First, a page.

BK: Yes. And in that discovery, he connected with his partner. Instead of defense and war, there’s connection, and there’s relief from fighting the truth and believing the lie.

Q: The lie, in this case, being that the partner should apologize.

BK: Yes. How do I know he shouldn’t apologize? Well, what’s the reality of it? Has he apologized? No. That’s how I know he shouldn’t apologize. He hasn’t! And when we try to push reality, to make reality the way we think we want it, we’re not happy human beings. Anything that argues with reality is stressful. So I asked him the fourth question: “Who would you be without that thought? Who would you be, working with your partner, if you didn’t believe that he should apologize?” And he said, very softly, “His friend. His friend. I wouldn’t be talking about him behind his back. I’d be working with him again, and our company would benefit from that. And I’d set a better example for everyone, and be a lot happier at home.”

And then I asked him to turn it around, “Your partner should apologize; turn it around to the opposite.” There are variations on the turnaround–I walk people through them in detail in Loving What Is? but what he found was, “I should apologize to him.” He could now see where his partner was right to begin with. And then another turnaround is: “I should apologize to myself.” Yes, he had cost himself money, he had cost himself a friend, he had cost himself his home life, and his professional life. So he owed himself amends. And then another turnaround is, “My partner should not apologize.” And that one hit him really hard. You know, it turned out to be his own problem–the problem was caused by his thinking, not by his partner’s action. Whatever the right or wrong of his partner’s action might be, this man was prepared to clean things up on his side. It was wonderful watching him.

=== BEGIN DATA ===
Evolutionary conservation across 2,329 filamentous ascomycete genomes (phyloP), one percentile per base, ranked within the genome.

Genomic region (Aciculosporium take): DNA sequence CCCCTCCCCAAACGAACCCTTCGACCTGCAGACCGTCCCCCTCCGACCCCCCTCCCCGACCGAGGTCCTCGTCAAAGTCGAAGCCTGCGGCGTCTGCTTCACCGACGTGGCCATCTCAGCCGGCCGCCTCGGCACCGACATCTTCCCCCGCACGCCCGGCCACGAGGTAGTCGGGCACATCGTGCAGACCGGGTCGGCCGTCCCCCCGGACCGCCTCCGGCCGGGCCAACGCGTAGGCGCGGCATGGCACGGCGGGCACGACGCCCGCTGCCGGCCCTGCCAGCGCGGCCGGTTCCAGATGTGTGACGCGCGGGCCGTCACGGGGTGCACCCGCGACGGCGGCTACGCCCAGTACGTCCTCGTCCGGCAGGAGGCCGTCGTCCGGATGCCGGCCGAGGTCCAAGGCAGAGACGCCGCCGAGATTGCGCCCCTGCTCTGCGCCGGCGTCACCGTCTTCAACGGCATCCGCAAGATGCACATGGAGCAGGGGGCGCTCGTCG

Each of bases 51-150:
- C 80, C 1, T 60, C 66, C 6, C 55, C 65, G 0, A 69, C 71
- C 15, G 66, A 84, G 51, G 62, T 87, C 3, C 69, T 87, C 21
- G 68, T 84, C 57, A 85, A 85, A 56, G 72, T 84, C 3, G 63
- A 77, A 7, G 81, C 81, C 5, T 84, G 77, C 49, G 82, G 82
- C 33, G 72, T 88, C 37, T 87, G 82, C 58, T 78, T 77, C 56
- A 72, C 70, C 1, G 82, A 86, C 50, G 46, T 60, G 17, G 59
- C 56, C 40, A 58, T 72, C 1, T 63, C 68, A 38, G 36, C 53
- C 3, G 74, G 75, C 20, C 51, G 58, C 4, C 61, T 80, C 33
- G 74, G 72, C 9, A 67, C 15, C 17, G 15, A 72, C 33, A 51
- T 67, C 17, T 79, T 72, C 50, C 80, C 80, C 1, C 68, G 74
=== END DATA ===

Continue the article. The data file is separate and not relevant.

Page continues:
Q: So even if the partner had been inappropriate or out of line in saying what he did, the man himself could clean it up, he didn’t have to wait for his partner to do something with it.

BK: Exactly. He could see and the three hundred or so other people in the room could see that we’re responsible for our own happiness. If I think that someone else is my problem, I’m insane. I do The Work on my own thinking, clean up my own mess, and the other person lives with what they live with. But the only question we need to ask is “How am I doing?” because we can’t change the world. Look at what he had done to manipulate and shift the world around him. It was unkind to everyone involved, especially himself. So through these four questions–I call them “checkmate!”

Q: Why do you call them checkmate?

BK: Because if you really want to know the truth, they’ve got you. There’s no way out for people who really want to know the truth. It brings you back to reality. And what a joy that can be.

Q: Other spiritual or self-improvement practices suggest either disciplining your thoughts or cultivating positive thoughts or simply watching our thoughts. In The Work, how do we relate to our thoughts?

BK: As friends, as the beloved. What else is there? Who would want their mind to be quiet if they understood it, if they really understood it? If they could meet all their thoughts with unconditional love, which is what these questions bring, then who would want the mind to shut up? Who would want to escape or change it? We haven’t been able to quiet the mind. And we haven?t been able to meditate it down or medicate it down, not for long. It looks like we have control over it until we get the parking ticket. So instead of fighting our thoughts, through these four questions we welcome them as friends.